Advisor Service Agreements: The Weak Link

Today's blog post is provided, courtesy of Mr. Phil Chiricotti, President of the Center for Due Diligence. Since the topic of contract review as an important element of proper due diligence is one which I have addressed elsewhere on www.pensionriskmatters.com and in my articles and speeches, I asked Phil for permission to reprint his article and he kindly agreed.         

                                          Advisor Service Agreements: The Weak Link

Enormous attention has been centered on retirement plan fees in recent years, including the new 408(b)(2)disclosure requirements. The liability has also increased for those who fail to comply. Lost in this shuffle is the fact that fees are only one piece of the puzzle.

While a well drafted, reviewed and understood service agreement can help preclude errors and claims, the service agreement is also the primary defense against liability caused by service provider mistakes and negligence. In spite of this important role, many plan sponsors - particularly small plan sponsors - sign standard service agreements without adequate review or counsel.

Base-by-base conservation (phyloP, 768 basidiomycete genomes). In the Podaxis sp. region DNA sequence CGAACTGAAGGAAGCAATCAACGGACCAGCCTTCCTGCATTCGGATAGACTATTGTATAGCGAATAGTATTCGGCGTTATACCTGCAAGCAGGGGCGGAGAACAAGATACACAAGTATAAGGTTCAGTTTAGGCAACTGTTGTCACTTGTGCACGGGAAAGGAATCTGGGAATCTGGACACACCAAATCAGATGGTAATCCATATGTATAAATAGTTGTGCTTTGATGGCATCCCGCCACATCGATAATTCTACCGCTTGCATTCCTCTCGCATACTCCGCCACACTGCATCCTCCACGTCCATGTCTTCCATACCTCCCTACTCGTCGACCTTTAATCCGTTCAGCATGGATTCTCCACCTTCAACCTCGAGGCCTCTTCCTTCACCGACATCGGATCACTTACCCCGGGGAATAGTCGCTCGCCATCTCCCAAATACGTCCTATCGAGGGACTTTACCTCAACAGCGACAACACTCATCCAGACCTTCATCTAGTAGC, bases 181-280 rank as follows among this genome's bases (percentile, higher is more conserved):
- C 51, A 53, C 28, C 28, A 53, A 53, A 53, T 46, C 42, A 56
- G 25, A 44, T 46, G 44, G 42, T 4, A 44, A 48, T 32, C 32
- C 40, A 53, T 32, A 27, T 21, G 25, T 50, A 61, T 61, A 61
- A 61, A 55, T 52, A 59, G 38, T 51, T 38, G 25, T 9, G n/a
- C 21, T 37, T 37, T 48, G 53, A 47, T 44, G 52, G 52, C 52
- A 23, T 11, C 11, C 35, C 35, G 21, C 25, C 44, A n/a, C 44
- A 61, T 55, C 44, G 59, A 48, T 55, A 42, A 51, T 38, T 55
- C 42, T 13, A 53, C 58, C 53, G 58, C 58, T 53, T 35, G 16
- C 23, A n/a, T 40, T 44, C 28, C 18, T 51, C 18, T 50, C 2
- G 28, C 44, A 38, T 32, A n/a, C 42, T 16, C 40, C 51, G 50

In addition to agreeing to vague service agreements, some sponsors engage advisors without a service agreement or verification of insurance coverage and bonding. As noted many times, most small plan sponsors also lack first party fiduciary liability insurance. A combination of the aforementioned is nothing less than a nuclear accident waiting to happen.

The DOL's new regulations provide an increase in both fee disclosure and clarity for comparative shopping, but 408(b)(2) does not preclude the need for an equitable service agreement. In our minds, the service agreement remains a weak link in the advisor vetting process, particularly in the small plan market. Indeed, the service agreement may not even reflect what was discussed and/or negotiated during the vetting process.

As noted by many attorneys, ERISA's primary focus has been on regulating the relationship between plan sponsors and participants. Beyond prohibited transactions and prior to the DOL's new disclosure regulations, little guidance was provided on how to manage the relationship between sponsors and service providers, including those assuming a fiduciary role.

The courts have not spoken uniformly about recourse between the plan and outside fiduciaries, but the plan sponsor's supervisory role, or the lack of it, has come under intense scrutiny in recent years. Because errors and disputes are a fact of life, it is long past time for the service agreement to become an integral part of the advisor vetting process from the beginning.

 

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